TMJ: Causes, Symptoms & Treatment Options

Your jaw is connected to the TMJ or temporomandibular joint in your face, which helps to move your jaw for speaking, eating and more but this joint, like others, can experience injury. Here, our Halifax dentists explain three main types of TMJ disorders (TMD), the symptoms and possible treatment options.

What is TMJ Disorder and what does it affect?

The TMJ is the joint or hinge which connects the temporal bones of your skull (located just below your temple, in front of your ear) to your jaw. This hinge is used for everything that you do with your mouth.

Temporomandibular joint disorders (TMD) happen when there is an issue with your jaw and facial muscles. While this condition only begins with mild pain and discomfort, it can eventually cause you to be unable to move your jaw.

What are the different types of TMJ disorders?

If you experience TMJ disorders, it will be one of three different types:

Joint Degenerative Disorders

If you experience this type of TMJ, you will likely hear it referred to as osteoarthritis. This degenerative joint disorder happens when cartilage holding the round ends of the two bones in your jaw together breaks or wears away.

Cartilage absorbs shocks during movement and allows your bones to glide easily over each other. When the cartilage erodes, pain and swelling will occur, and you may not be able to move your jaw.

Muscle Disorders / Myofascial Pain

Also referred to as myofascial pain, muscle disorders involve pain and discomfort in all the muscles controlling the function of your jaw. You may also experience pain in other areas including your neck, shoulders and back.

Joint Derangement Disorders

A soft, small disc located between the temporal bone and the condyle makes the opening and closing of the jaw smooth and easy. One of the important aspects of this disc is that it keeps you comfortable and pain-free by absorbing the shock of moving your jaw.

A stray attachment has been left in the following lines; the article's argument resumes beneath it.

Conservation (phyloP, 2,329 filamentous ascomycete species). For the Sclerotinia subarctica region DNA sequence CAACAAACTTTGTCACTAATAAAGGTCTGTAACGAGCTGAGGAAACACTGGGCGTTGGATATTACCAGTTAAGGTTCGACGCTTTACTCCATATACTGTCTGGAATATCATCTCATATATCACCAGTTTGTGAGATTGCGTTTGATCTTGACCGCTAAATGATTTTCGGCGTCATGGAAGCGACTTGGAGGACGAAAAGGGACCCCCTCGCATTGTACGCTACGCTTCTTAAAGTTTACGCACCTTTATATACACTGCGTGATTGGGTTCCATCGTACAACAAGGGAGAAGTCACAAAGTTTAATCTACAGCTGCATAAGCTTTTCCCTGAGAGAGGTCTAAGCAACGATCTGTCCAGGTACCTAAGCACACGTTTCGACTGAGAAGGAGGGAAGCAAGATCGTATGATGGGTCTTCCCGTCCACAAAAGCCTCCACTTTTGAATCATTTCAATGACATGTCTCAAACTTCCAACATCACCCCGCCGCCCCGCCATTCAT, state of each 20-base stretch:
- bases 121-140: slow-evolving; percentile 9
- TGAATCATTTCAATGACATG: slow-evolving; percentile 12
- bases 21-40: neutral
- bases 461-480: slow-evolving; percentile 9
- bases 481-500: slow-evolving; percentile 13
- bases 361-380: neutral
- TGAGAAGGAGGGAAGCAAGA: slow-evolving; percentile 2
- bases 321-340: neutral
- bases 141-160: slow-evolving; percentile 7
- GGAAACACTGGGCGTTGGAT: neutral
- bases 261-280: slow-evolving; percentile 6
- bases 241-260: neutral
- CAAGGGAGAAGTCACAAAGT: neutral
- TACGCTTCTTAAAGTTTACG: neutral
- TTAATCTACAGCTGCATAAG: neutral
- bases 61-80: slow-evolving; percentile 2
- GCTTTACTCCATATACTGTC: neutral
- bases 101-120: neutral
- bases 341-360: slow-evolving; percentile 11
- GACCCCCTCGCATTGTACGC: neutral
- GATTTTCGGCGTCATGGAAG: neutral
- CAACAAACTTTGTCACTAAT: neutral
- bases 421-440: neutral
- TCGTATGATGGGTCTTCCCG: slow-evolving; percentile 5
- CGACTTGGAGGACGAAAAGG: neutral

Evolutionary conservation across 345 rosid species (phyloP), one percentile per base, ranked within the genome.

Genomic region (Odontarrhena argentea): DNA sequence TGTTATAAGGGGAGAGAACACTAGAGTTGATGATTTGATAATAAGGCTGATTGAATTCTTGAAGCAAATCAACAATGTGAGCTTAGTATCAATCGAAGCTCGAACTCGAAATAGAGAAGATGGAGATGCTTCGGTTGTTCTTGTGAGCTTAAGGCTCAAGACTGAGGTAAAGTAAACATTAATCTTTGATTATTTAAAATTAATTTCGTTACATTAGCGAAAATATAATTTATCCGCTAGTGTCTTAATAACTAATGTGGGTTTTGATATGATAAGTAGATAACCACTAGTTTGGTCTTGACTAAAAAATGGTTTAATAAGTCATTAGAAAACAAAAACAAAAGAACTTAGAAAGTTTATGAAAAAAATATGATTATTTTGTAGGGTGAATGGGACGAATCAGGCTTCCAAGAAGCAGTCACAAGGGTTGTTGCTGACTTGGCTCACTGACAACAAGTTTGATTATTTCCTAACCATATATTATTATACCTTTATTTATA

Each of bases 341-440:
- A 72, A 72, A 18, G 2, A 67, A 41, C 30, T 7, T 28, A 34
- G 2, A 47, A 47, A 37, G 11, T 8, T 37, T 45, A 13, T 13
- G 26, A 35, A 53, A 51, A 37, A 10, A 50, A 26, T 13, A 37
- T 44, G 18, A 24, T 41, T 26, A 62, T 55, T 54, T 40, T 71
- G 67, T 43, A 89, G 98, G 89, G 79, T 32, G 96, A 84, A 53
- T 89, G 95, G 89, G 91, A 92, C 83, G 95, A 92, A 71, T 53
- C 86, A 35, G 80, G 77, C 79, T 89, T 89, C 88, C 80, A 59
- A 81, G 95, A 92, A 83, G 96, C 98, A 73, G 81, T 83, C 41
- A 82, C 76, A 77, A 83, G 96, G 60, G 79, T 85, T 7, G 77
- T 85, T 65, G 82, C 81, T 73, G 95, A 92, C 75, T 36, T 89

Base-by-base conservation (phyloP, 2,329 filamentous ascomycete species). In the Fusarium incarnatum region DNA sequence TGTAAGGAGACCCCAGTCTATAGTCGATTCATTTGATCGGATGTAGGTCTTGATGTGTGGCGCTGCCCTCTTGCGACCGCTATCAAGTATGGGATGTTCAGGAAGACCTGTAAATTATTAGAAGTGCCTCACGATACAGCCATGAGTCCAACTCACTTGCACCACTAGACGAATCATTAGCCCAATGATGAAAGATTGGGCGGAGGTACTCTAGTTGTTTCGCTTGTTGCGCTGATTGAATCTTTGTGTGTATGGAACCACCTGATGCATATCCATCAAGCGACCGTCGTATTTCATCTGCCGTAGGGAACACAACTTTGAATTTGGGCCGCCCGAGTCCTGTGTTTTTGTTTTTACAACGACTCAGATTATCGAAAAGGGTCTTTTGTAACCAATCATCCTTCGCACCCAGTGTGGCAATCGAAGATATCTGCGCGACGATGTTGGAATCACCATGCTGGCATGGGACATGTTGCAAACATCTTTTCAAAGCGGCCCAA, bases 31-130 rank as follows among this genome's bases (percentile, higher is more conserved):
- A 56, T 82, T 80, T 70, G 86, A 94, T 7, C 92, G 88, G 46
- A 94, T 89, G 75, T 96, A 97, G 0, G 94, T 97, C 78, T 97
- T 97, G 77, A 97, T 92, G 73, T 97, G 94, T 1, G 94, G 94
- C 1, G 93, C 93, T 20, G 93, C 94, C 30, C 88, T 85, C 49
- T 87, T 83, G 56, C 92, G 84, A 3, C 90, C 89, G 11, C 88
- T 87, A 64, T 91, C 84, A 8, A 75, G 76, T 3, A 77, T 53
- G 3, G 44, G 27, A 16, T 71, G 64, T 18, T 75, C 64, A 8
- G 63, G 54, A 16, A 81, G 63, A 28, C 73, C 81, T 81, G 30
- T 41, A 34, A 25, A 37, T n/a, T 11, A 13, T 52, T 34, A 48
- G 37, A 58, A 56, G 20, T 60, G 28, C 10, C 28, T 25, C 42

When an individual has a joint derangement disorder, the inner workings of the jaw are disrupted or unbalanced due to a dislocated disc or damaged bone.

This displaced disc causes internal derangement of the temporomandibular joint. Currently, there is no surgical solution to this problem.

What are some possible symptoms of TMJ disorders?

With every type of TMJ Disorder, you’ll likely experience pain in your jaw and face. The area around your ears may hurt, and you’ll feel an ache when you open your mouth to eat or talk.

Other symptoms may include:

  • Facial bruising or swelling
  • Problems opening, closing or clenching your jaw
  • Headaches, dizziness or pain in your temples
  • Grinding, clicking or popping sounds when you open your jaw
  • Additional pain in your neck and/or shoulders

When should you visit a dentist for diagnosis and treatment?

If at-home remedies such as avoiding stress, chewing gum, gently massaging your neck and jaw muscles, or trying over-the-counter non-steroidal anti-inflammatory drugs (NSAIDS) have not proven effective, you should make a dental appointment.

Your dentist will review your dental history, perform a thorough examination of your bite and jaw, and take x-rays to assess before providing an official diagnosis of TMJ Disorder. The treatment he or she recommends may include:

  • TMJ therapy
  • Physical Therapy
  • Oral Surgery
  • Dental splints
  • Prescription medications

Your dentist can help you manage your TMJ Disorder with a combination of home remedies and attentive dental care.

If you are experiencing the symptoms of TMJ disorder, our dentists may be able to help. Request an appointment with our Halifax dentists today.

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Location

Scotia Dental
5251 Duke St #602 Halifax NS B3J 3S1 CA

Phone Number

(902) 444-8550

Hours of Operation

  • Monday:08:00 am - 05:00 pm
  • Tuesday:08:00 am - 05:00 pm
  • Wednesday:08:00 am - 05:00 pm
  • Thursday:08:00 am - 05:00 pm
  • Friday:08:00 am - 04:00 pm
  • Saturday:Closed
  • Sunday:Closed

(902) 444-8550